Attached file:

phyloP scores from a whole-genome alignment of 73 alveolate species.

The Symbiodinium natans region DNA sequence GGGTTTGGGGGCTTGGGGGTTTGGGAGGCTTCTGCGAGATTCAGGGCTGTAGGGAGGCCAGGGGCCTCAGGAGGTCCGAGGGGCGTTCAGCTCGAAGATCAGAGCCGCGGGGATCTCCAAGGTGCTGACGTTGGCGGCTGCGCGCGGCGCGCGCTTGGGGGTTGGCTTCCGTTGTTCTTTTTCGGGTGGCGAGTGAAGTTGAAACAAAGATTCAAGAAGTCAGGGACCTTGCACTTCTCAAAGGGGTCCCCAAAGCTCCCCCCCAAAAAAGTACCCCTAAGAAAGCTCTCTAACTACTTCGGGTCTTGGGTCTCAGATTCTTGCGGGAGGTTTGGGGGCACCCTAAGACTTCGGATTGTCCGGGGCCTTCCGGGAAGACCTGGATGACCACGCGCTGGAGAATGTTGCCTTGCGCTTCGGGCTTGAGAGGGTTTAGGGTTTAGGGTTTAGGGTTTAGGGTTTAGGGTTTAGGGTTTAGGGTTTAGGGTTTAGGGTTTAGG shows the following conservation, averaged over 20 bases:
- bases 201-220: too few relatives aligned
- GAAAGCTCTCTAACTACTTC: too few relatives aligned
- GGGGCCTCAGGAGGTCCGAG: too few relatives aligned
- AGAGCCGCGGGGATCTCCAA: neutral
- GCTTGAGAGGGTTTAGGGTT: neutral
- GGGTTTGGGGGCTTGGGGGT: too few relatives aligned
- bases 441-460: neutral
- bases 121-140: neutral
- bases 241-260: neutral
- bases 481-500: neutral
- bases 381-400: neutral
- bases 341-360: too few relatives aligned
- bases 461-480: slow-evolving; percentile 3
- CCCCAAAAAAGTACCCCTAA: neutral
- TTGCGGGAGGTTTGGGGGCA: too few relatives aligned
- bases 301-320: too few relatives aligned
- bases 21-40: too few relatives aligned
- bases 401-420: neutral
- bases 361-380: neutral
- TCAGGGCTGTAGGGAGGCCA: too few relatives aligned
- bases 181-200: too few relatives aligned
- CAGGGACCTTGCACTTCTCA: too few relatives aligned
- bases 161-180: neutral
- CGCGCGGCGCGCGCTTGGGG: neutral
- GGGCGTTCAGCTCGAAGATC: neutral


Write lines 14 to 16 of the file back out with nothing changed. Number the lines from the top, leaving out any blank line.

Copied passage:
- bases 341-360: too few relatives aligned
- bases 461-480: slow-evolving; percentile 3
- CCCCAAAAAAGTACCCCTAA: neutral